2004 年 2004 巻 138 号 p. 142-156,L13
Between 1999 and 2004, the issue about Chechen and foreign fighters in and around the Pankisi Valley in one of the districts of the Eastern Georgia was a focus of political negotiations in the Georgia-Russia, Gerogia-USA, then Russia-USA relations.
The majority of the residents of the valley are the Chechens and the Ingushes, who are called as the Kists there. Using historical and ethnographic literatures by Margoshivili, Shavkhelishvili and others which describe the immigration process of the Chechens and the Ingushes to the Pankisi Valley in the 19th century, this paper underlines the importance of traditional and national homogeneity between the Chechens and the Kists, which keeps their mutual relation and fellow feeling in the both sides of the Great Caucasus. As the Kists had no right as ethnic minority in the Soviet era, they could have merged into the Georgian masses, if they had no relation with the Chechno-Ingush Republic and the people living there. This is how the valley still remains as a semi-independent enclave of Chechnia within Georgia.
The majority of the inhabitants of the valley are Sunni Muslims. Then the Pankisi Valley has a strategic value, as one of the Sunnite outputs from the Chechen and Daghestan into the South Caucasus. It is also witnessed there the re-islamization during and after the Perestroika era, the coming of the foreign missionaries and the rising in the popularity of the so called the Wahhabits among the local people.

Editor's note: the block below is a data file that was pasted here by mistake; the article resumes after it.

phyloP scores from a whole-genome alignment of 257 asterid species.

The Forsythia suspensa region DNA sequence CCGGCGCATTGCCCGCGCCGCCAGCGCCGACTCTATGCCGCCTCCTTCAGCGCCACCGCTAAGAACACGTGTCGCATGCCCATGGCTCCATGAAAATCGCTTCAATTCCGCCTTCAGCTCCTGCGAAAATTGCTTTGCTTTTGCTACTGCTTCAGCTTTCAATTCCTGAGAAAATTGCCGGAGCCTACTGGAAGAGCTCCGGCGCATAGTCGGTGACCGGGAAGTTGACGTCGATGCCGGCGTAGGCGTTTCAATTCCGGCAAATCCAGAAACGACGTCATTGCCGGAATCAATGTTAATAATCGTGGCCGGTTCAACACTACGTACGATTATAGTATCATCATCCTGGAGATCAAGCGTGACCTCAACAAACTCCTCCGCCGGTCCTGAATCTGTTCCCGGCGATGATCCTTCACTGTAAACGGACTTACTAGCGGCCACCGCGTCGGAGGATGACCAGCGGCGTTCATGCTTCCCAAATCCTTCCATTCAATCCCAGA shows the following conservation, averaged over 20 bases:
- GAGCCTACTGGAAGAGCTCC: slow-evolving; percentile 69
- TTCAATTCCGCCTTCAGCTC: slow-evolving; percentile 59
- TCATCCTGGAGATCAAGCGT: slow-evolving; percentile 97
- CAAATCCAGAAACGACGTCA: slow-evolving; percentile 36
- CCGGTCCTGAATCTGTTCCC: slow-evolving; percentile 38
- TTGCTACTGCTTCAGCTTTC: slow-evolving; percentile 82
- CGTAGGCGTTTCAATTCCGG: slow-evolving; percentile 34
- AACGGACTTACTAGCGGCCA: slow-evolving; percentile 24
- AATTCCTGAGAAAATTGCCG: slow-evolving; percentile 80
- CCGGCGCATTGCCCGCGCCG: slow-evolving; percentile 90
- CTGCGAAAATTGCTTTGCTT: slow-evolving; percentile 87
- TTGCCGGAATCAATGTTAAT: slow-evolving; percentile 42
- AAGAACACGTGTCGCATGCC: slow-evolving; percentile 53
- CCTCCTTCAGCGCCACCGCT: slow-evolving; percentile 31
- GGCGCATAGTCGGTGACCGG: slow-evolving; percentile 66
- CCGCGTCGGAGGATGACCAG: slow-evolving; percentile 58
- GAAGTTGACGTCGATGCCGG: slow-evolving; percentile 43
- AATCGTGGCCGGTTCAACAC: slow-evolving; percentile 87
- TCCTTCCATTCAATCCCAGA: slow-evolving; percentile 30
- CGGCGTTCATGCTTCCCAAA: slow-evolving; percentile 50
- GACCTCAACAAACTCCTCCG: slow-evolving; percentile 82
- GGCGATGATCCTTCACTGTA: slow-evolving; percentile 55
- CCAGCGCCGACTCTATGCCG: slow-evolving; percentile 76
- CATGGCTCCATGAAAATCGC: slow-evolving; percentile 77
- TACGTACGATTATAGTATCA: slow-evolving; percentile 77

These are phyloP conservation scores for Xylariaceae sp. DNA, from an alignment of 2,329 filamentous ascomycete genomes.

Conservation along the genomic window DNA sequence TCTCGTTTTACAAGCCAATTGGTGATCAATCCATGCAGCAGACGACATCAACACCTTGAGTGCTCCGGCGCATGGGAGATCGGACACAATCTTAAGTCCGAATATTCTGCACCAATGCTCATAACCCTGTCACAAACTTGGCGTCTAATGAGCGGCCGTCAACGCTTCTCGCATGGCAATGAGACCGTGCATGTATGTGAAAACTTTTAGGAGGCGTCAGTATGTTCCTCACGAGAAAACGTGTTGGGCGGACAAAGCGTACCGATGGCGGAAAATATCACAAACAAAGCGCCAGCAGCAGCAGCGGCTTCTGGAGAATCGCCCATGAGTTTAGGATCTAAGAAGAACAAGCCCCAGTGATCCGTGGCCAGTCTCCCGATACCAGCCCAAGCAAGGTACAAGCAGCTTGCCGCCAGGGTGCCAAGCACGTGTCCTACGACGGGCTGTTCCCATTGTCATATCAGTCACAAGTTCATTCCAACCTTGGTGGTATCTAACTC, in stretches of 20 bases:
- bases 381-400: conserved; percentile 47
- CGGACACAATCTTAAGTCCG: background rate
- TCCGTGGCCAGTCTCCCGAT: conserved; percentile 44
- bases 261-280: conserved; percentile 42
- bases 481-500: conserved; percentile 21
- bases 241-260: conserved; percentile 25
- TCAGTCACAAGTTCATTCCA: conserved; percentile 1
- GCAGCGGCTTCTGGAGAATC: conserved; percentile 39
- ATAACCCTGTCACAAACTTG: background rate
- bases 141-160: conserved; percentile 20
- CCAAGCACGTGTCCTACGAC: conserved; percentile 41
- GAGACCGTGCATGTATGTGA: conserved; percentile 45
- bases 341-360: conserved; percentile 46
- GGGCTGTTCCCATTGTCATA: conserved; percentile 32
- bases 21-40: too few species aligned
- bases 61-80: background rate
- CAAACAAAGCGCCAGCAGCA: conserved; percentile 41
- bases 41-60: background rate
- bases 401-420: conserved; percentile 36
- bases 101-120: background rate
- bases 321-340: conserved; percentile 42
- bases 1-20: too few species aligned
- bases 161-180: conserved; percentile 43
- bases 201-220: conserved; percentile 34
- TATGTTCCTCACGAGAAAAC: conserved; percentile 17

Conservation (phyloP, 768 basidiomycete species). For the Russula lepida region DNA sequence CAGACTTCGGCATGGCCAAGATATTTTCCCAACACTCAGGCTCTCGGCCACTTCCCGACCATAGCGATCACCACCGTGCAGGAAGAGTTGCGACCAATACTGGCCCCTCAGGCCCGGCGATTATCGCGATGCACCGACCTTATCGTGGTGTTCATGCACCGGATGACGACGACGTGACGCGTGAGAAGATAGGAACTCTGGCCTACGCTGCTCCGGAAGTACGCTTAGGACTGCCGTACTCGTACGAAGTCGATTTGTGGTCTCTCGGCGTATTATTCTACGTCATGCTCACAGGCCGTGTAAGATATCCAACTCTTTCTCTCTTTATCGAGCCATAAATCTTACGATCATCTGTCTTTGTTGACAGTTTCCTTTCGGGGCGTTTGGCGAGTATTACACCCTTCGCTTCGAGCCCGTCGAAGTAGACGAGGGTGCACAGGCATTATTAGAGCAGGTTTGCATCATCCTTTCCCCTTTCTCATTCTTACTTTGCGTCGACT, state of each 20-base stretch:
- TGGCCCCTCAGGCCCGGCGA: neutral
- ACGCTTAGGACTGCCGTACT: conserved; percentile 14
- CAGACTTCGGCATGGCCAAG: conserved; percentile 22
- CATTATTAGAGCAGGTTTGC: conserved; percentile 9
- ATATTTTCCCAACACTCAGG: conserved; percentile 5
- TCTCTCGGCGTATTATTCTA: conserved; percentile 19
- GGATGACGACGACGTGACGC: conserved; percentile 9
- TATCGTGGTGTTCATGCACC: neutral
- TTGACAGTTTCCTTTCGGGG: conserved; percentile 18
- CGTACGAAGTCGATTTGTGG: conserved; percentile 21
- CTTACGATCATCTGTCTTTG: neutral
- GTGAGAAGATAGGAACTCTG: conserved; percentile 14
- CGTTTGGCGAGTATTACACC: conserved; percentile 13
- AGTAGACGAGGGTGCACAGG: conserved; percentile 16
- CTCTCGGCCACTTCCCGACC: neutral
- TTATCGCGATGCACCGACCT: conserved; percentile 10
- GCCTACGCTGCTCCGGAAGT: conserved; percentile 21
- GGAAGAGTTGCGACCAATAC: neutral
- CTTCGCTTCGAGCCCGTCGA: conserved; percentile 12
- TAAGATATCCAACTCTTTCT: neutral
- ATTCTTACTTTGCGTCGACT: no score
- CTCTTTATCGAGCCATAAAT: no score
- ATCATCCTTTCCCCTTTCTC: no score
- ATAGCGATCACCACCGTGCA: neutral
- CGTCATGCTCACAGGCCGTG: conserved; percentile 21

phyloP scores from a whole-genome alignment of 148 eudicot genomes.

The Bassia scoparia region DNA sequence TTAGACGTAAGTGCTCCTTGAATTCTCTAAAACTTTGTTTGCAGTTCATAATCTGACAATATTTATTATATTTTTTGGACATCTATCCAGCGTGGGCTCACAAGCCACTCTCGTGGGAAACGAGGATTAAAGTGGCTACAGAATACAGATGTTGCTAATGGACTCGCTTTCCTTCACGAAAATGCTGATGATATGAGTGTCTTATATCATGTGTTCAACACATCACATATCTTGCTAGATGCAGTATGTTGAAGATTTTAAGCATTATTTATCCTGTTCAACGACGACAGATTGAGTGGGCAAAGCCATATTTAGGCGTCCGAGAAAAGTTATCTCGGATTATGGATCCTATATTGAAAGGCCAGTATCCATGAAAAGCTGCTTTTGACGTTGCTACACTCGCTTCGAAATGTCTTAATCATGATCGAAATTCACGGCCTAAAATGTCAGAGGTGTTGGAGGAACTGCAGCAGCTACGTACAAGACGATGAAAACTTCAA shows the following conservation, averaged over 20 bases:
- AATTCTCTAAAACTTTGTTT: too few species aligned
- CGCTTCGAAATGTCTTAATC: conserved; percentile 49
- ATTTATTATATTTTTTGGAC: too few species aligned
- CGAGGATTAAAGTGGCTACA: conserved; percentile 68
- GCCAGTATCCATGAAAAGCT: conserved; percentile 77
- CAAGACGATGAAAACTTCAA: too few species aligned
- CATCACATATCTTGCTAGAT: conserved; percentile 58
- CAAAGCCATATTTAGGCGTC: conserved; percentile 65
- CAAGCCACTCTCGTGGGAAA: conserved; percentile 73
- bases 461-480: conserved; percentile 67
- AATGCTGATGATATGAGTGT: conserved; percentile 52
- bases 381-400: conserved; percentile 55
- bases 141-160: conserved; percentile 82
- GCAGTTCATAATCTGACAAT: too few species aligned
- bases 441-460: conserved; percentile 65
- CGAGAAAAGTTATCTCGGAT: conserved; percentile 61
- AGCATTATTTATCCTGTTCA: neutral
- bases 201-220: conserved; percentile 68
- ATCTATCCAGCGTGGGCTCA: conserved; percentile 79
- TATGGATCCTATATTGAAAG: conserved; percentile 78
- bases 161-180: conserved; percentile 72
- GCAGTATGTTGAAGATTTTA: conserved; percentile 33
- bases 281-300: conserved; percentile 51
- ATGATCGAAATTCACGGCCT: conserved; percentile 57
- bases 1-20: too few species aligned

Even after the violent death of a Chechen field commander Ruslan Gelayev and the end of the War against the Terrorism in Georgia, the Kists remain as the Chechens and their majority are the Muslims. Excepting the Kists, there are the Georgian Pshavs, the Tushes and the Ossets in the valley. Any ethnic or confessional clash would be reflected in a wilder arena. With potential cause of discontents to the Georgian government, the strategic importance of the valley in the process of integrity of Georgia's ethnics and regions into one single civil society is still existing, as well as in the regional security of the South Caucasus as a whole.